Feature Article

Why I Kind Of Love Ghost Of Tsushima's "Press F To Pay Respects"

I might not write good haiku in Ghost of Tsushima, but at least we're all trying.

Sometimes, video games help you to lose yourself in their worlds and stories, using the power of interactivity to bring you into the life of a character and to provide you with the opportunity to experience at least some version of their emotions. And sometimes, you get "Press F to Pay Respects."

If you're somehow not familiar with a video game joke that became a pretty widespread meme, the "Press F" moment came about in Call of Duty: Advanced Warfare. Early in the story, tragedy strikes, and the protagonist character attends a friend's funeral. As the scene plays out, Advanced Warfare throws some interactivity your way to add some gravitas, prompting you to hit a button to enable your character to express their grief. If you're playing on PC, the default key for honoring the dead in this case is "F."

It's not even Call of Duty's fault--lots of games have had very similar moments with very similar prompts, or have allowed you to do dumb video game things at the exact wrong times--but the instance in Advanced Warfare just feels particularly goofy, probably because it appears in such a high-profile game. Here you are at a digital funeral for a fictional character in what the game hopes is an emotional, poignant moment, but a passing attempt at adding some interactivity to the scene actually works to completely undermine it. "Press F to Pay Respects" does nothing but scream at you that you're playing a video game, and that the video game is hamfistedly trying to get you involved in something so quintessentially human as mourning, and failing at it. It's a glaring reminder that a lot of AAA games just don't have a good idea of how to make it feel natural to interact with the world in a way that's not about killing stuff.

Which brings us to Ghost of Tsushima and its take on pressing F to pay respects.

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Ghost of Tsushima is pretty emotional, for an open-world game about sneaking up on and stabbing the soldiers of an invading army. Its themes include sacrifice, what you owe to others and to yourself, and failing to live up to the expectations of those closest to you. It spends a lot of time building relationships between Jin and various characters, and then explores how much it can hurt to lose those relationships, whether through tragedy or through the characters' own actions.

It's a surprisingly introspective and contemplative game, and that's reflected in several moments in which Jin visits graves. When dropping by, say, the grave of Jin's father, you get Tsushima's brand of "Press F to Pay Respects," but it's more than just hitting a button to trigger a momentary somber animation. Instead, Jin sits quietly before the grave for a moment and takes in the scene around him. A second later, you're spurred to engage with one of the more interesting ideas of Ghost of Tsushima, and write a haiku.

Before we go any further, more than one person has criticized the implementation of Ghost of Tsushima's haiku mechanic and the quality of the haiku it allows you to construct, and those criticisms are right. (Our own Kevin Knezevic breaks down everything that's wrong with Tsushima's haiku pretty comprehensively, in fact.)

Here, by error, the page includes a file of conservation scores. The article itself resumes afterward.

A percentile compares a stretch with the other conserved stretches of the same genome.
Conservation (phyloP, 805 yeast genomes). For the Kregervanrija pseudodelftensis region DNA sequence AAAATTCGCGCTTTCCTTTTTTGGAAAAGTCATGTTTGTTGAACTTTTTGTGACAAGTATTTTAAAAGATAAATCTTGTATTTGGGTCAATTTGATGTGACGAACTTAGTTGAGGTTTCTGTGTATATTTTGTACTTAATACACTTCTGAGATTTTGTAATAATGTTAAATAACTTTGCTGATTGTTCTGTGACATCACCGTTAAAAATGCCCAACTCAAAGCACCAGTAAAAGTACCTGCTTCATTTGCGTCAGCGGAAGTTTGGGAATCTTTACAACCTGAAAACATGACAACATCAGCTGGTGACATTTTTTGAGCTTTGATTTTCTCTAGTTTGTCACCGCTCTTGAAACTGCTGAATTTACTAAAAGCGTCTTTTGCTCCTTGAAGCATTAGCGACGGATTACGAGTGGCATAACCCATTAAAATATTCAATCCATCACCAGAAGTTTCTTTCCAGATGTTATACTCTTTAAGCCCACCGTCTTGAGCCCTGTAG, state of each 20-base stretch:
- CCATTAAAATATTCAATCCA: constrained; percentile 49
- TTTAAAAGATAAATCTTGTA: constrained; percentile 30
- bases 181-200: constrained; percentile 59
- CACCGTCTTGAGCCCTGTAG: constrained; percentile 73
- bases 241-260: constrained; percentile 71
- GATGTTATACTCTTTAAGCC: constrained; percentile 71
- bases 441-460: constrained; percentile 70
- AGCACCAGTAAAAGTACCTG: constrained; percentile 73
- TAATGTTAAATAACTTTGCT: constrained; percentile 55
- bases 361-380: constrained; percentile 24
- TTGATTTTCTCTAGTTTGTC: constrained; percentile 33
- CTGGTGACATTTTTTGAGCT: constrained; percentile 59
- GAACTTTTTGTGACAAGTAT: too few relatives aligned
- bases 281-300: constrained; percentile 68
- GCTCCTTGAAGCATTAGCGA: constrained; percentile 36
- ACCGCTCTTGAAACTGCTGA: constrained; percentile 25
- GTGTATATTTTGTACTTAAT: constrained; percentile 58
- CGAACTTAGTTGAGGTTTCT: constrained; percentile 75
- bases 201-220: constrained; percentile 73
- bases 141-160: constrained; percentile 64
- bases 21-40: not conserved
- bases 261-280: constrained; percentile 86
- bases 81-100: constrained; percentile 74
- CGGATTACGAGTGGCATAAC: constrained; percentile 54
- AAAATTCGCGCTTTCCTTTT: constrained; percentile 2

Yes, haiku is historically anachronistic for the period the game is covering, which makes them feel, at least intellectually, like the idea of an element of Japanese culture rather than a more deft use of it. And Tsushima does not help you write particularly good haiku, it must be said. The system gives you a prompt (such as "Reflect on Loss") and then lets you pan the camera across the landscape around you, where you can find and pick one of three haiku lines. You repeat the process until you create a little 5-7-5 poem out of the nine total options. As it was described by Austin Walker on an episode of Waypoint Radio, it's essentially Mad Libs, and as Kevin wrote in his piece, all the poems are pretty much meaningless.

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Considering all that as read, Tsushima still gets a lot right in deploying its haiku idea for these emotional moments--it's less about the haiku you produce and more that you're spending time producing one at all. When you visit the grave of Jin's father, you actually visit his grave. You sit there for a while. You look around the scene and take it in. You reflect on their relationship and what it means to Jin, something that has been built into his character development. You take a second out from the sneaking and sword fighting to just sit and think. And you write a bad poem.

In trying to find a way to add interactivity to a personal, human moment, developer Sucker Punch actually landed on a pretty good idea, or at the very least, a creative solution to the problem. The haiku system is still pretty damn video gamey, but at least it actually does kind of feel like paying respects--more than hitting a key to advance a cutscene does, anyway.

Tsushima is an action game that's willing to slow down and put its players in quieter, more introspective moments to serve its story. If games are going to continue to try to make these moments interactive in a meaningful way, you could do worse than cobbling together a bit of dumb verse to honor your dead in-game dad.

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philhornshaw

Phil Hornshaw

GameSpot editor in Los Angeles, and the co-author of So You Created a Wormhole: The Time Traveler’s Guide to Time Travel and The Space Hero’s Guide to Glory. Hoped the latter would help me get Han Solo hair, but so far, unsuccessful.

Ghost of Tsushima

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gamingdevil800

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Gotta say the short speech you come up with before dueling your father figure w was very deep

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tsunami2311

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Edited By tsunami2311

press any key

remember when that was meme before meme was thing? and how many people looked for that "any" key?

Game look amazing I trying to hold off to see if it come to PC, 30 fps for these type of game are not fun to play for me, which why I got sekiro for pc cause I could get the 60 fps

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Random_Matt

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The game selling millions and ranking top of sale charts clearly upsets GS.

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Crazy_sahara

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Edited By Crazy_sahara

Press uck to pay respects, nice one reviewer.

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monkyby87

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Gamespot can’t stand that most everyone else either likes the game or at least don’t have issues as much as this site. Get over yourself Gamespot.